There is so much to talk about when we say Christmas in the Philippines, not just because Christmas is indeed a very especial occasion to us but because our country is predominantly Christian and the most Christianize country inAsia. A vibrant Muslim community might be seen in southern Mindanao but over all, the spirit Christianity is the one that reigns in our country. the birthday of Jesus is also being celebrated by other countries but no country in Asia celebrates Christmas as festive as we do. And to further realize how especial our Christmas and to know how it is being celebrated across different cultures, let us take a little travel among Asian countries and find out their way of rejoicing Christmas!
SOUTH KOREA – “Sung Tan Chuk Ha” (Merry Christmas)
Korea is primarily a Buddhist country but around 25 percent of its population are Christians. Christmas is an official holiday inKorea,
but less fanfare and presents can be seen. They also decorate their churches with brilliant lights. However, since almost 75 percent of population are Buddhist, Christmas is not a very important occasion to them. They also exchange gifts and the most popular gift in Korea is money. They are fond of giving money in any kind of occasion. Santa is also popular in Korea but with a name of Santa Grandfather!who usually wears blue.
When it comes to food, Many Koreans goes out to different restaurants. Food outlets are busy on Christmas, as it is considered a romantic holiday for couples, and theme parks and shows have special Christmas events-(Koreanfood.com). On the other hand, Christmas perceives as a special shopping day for non- Christians.
VIETNAM – “Chúc Mừng Giáng Sinh”! (Merry Christmas)
Around seven percent of the populations ofVietnamare Catholics and a vibrant festivities particularly in its largest city Ho chi minh can be observed.
Christmas is one of the four most important festivals of the Vietnamese year, including the birthday of Buddha, the New Year and the Mid-autumn Festival.
Although the Christians observed the religious rituals of Christmas,(http://www.vietnam-beauty.com).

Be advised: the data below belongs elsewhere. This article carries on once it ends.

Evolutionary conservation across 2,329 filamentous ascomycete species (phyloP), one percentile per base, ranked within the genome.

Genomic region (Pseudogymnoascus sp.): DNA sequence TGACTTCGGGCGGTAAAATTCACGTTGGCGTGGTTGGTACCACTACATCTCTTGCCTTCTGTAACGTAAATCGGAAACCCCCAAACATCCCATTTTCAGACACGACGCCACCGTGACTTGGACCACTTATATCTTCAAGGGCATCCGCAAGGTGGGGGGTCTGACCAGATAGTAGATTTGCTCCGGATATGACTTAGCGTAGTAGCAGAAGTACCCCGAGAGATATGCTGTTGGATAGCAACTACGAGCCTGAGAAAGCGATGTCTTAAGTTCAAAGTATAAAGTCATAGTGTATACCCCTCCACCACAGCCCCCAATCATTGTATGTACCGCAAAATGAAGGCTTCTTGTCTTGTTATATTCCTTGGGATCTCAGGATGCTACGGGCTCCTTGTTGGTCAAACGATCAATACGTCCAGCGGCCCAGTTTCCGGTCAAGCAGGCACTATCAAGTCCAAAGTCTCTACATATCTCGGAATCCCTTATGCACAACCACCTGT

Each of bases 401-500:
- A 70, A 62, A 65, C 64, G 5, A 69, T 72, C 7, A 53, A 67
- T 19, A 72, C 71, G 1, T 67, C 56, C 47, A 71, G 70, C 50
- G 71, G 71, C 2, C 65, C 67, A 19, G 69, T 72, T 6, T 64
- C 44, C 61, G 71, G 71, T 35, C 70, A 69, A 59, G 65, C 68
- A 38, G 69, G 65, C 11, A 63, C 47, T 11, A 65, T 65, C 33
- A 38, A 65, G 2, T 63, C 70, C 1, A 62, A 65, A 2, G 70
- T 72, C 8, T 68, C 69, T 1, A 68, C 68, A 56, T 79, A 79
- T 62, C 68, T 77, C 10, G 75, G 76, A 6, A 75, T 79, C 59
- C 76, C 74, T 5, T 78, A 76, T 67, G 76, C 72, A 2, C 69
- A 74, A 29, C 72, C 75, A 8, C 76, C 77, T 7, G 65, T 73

Christmas inVietnamis a big event, especially inHo Chi Minh City, Vietnamese celebrate Christmas almost the same as Filipinos, Christians attend
Midnight mass on Christmas Eve and return home to a deluxe Christmas dinner. If Filipinos have Keso de bola, hamon and lechon Vietnamese have
chicken soup while wealthier people eat turkey and Christmas pudding.
INDIA – “Bade Din Ki Mubarak” (Merry Christmas)
Christianity is India’s third-largest religion, with a around 25 million christians, constituting 2.3% of India’s population.
Christmas in India is not a special event with barely three percent population of Christians, Christmas is definitely not a big deal. People in India have rarely Christmas tree for decoration. A Banana or Mango tree is used to decorate their houses. Every Christian family always makes sure to have a stock of sweets to serve for their visitors during Christmas season. Indians also love parties, they love dancing, eating and drinking during Christmas, they usually party ate hotels and restaurants.
Here, their Father Christmas or Santa Claus delivers gifts to children from a horse and cart. He’s known as ‘Christmas Baba’ in Hindi, ‘Baba Christmas'(http://www.whychristmas.com/cultures/india.).
JAPAN- “Merii Kurisumasu”(Merry Christmas)
Christmas inJapanis different from other countries which have a large number of Christian community Christmas. Only 1/2 of 1% of the Japanese population is estimated to be Christian, with the majority of Japanese being tolerant of all faiths: Buddhism, Christianity, Shinto, etc. In spite of this, the Japanese are great lovers of festivals and celebrations, including Christmas (Billy Hammond, Christmas inJapan)
Here, Christmas is not an official holiday it is only celebrated as a commercial and secular festival, For less than one percent of Christians in Japan Christmas is a time for Christmas lights and Santa Claus, parties, gift exchanges, and eating things like Christmas cake (a Japanese creation) rather than a religious occasion. Eating Christmas cakes is a Japanese way to celebrate Christmas . You can find a wide variety of attractive Christmas cakes at stores. Christmas Eve has also become a night for couples to go out and spend a romantic time together at fancy restaurants or hotels inJapan.
Whether we are in recession or in progress, Christmas in our country is always merry! Iin other countries, Christmas is might not that special but for us Filipinos this is not just a simple event. Christmas means a lot for Filipinos, it is the mother of all occasion, it is the time for family reunions, time for giving and sharing, time for savoring foods and time for joy and peace.
Merry Christmas to ALL!!